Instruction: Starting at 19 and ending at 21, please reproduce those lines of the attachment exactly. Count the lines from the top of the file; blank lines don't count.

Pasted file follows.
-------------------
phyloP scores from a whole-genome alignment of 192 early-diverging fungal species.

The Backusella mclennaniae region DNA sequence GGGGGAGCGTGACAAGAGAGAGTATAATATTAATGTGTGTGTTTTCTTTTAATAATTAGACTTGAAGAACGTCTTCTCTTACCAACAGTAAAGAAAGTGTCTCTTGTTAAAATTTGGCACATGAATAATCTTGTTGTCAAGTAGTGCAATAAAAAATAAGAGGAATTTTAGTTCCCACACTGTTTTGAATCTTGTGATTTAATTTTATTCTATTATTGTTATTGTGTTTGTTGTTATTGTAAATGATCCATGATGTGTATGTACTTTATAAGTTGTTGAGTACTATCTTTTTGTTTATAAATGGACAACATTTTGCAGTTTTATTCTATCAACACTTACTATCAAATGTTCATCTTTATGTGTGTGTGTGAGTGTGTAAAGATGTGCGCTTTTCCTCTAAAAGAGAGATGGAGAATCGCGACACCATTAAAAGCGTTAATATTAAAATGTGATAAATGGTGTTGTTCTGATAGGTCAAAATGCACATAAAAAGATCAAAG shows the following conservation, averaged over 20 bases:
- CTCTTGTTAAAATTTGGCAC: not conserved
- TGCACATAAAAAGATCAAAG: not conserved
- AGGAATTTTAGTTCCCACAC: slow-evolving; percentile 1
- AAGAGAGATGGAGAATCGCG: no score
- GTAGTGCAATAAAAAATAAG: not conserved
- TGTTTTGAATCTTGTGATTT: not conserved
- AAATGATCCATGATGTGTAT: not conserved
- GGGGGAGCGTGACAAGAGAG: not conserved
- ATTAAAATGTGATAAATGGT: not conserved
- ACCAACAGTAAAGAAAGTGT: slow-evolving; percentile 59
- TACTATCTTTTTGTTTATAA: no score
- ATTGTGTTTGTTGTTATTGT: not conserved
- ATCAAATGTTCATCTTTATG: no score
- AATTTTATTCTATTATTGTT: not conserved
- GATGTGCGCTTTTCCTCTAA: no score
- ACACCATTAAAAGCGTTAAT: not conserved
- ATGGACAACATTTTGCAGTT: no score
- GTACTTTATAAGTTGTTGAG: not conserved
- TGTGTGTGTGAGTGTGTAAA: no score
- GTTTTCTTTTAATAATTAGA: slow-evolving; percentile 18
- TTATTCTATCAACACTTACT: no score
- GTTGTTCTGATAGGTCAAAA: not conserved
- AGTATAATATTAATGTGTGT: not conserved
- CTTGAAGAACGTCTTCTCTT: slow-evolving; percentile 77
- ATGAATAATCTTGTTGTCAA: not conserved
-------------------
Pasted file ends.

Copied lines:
- ATGGACAACATTTTGCAGTT: no score
- GTACTTTATAAGTTGTTGAG: not conserved
- TGTGTGTGTGAGTGTGTAAA: no score